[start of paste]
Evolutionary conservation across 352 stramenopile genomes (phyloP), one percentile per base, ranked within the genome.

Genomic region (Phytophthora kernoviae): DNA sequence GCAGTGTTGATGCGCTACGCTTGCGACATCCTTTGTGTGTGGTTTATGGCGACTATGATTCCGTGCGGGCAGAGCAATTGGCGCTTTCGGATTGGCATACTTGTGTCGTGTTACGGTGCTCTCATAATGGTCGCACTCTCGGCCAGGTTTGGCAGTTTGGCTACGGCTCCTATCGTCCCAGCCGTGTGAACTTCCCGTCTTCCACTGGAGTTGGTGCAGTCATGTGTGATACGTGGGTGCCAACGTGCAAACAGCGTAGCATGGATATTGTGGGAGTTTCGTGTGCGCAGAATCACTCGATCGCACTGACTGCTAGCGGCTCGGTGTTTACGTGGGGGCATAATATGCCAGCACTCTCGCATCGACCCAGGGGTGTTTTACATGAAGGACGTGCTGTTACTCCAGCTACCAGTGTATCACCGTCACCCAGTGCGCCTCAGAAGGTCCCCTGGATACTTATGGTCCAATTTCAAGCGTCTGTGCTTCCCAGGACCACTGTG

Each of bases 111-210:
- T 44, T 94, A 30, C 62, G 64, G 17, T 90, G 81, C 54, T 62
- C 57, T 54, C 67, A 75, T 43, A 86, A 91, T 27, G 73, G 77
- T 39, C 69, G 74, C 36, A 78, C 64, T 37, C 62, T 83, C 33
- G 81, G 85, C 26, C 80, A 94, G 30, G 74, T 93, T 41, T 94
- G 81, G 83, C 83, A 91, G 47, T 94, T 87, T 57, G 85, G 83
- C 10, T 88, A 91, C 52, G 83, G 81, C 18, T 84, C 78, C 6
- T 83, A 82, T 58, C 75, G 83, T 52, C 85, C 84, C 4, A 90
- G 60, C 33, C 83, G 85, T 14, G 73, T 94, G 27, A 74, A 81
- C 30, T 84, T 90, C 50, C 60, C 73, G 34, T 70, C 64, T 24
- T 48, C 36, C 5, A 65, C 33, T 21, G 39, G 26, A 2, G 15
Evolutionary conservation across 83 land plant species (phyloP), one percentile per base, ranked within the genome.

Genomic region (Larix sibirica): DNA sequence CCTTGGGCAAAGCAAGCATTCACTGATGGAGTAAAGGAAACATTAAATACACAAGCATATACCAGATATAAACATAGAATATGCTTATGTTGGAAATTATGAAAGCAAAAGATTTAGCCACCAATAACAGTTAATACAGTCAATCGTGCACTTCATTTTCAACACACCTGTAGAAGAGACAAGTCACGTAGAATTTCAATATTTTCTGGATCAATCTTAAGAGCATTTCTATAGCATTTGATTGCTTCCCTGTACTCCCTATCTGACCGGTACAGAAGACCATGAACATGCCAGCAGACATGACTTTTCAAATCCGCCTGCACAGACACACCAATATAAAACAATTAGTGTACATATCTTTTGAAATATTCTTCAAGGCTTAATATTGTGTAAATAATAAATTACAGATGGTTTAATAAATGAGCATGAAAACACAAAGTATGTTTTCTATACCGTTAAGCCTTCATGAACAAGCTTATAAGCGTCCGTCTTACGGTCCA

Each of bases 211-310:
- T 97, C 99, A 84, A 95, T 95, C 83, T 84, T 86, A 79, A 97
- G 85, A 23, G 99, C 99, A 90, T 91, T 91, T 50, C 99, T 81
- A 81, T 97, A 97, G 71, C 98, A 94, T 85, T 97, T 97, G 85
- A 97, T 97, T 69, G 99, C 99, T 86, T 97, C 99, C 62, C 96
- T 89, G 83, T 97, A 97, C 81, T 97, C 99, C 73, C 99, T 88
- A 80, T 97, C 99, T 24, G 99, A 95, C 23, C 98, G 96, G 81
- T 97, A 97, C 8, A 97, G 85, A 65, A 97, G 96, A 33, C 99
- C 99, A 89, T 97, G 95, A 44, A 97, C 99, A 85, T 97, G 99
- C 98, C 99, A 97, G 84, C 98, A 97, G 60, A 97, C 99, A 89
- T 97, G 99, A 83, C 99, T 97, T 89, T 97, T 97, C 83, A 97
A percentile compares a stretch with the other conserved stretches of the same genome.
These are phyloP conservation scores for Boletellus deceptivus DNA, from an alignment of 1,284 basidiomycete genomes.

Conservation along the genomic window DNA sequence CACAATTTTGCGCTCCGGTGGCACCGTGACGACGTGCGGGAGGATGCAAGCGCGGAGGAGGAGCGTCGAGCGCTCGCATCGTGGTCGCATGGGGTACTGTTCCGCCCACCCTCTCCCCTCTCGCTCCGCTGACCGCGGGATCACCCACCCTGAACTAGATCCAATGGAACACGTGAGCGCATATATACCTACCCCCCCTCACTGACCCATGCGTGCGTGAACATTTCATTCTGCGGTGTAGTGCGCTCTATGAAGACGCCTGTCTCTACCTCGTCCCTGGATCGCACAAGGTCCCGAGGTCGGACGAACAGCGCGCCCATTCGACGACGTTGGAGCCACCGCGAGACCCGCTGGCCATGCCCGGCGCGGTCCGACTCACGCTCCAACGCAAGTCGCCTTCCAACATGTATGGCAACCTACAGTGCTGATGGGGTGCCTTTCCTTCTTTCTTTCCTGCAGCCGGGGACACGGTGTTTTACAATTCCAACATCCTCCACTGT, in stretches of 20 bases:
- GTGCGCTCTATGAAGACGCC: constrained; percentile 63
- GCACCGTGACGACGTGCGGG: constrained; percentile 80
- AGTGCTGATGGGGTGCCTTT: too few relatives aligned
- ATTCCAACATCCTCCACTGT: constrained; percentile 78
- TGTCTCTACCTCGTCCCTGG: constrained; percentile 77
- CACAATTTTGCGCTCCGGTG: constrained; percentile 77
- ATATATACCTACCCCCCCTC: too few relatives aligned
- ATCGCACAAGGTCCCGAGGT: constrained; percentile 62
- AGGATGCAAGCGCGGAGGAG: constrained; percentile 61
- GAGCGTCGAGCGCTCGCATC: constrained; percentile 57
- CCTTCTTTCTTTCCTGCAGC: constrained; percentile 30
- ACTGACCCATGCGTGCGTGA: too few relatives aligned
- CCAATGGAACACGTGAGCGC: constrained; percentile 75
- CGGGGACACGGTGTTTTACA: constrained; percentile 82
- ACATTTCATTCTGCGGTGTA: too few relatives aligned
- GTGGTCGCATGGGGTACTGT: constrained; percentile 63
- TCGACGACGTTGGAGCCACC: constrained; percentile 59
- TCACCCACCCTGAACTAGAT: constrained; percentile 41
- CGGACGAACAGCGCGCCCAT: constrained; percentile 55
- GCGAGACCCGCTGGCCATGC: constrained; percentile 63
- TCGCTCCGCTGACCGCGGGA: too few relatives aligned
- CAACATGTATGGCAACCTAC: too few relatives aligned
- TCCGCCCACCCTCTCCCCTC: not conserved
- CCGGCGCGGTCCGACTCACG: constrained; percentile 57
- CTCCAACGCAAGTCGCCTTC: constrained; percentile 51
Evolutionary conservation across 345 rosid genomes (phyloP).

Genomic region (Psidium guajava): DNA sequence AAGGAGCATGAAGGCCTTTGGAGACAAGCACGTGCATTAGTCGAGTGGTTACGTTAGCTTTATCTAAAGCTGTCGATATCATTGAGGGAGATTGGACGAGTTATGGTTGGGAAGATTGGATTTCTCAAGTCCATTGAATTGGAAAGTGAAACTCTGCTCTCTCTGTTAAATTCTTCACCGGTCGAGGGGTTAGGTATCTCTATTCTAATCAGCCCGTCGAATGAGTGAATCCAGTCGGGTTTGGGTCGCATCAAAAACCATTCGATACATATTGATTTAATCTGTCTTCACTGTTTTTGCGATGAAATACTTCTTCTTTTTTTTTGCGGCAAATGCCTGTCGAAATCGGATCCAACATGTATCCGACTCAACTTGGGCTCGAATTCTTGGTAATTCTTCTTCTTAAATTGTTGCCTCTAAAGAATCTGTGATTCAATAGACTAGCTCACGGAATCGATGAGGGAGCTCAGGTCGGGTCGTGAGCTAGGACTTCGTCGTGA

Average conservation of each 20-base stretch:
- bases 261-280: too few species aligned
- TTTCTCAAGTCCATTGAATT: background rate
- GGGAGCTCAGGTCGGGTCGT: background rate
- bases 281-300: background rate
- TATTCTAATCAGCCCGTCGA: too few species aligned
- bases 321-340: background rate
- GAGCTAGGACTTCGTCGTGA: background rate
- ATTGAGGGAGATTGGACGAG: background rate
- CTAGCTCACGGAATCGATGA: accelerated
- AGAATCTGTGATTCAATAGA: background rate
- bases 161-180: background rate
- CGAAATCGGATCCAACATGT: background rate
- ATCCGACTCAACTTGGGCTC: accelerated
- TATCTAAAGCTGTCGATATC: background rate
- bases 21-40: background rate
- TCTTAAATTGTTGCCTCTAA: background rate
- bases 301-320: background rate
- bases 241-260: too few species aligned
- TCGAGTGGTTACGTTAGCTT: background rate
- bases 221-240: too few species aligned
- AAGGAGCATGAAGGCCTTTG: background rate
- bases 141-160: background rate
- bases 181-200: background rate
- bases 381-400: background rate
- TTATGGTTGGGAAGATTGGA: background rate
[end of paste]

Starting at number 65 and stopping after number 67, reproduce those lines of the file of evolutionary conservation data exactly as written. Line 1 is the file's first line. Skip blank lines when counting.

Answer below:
- ATTGAGGGAGATTGGACGAG: background rate
- CTAGCTCACGGAATCGATGA: accelerated
- AGAATCTGTGATTCAATAGA: background rate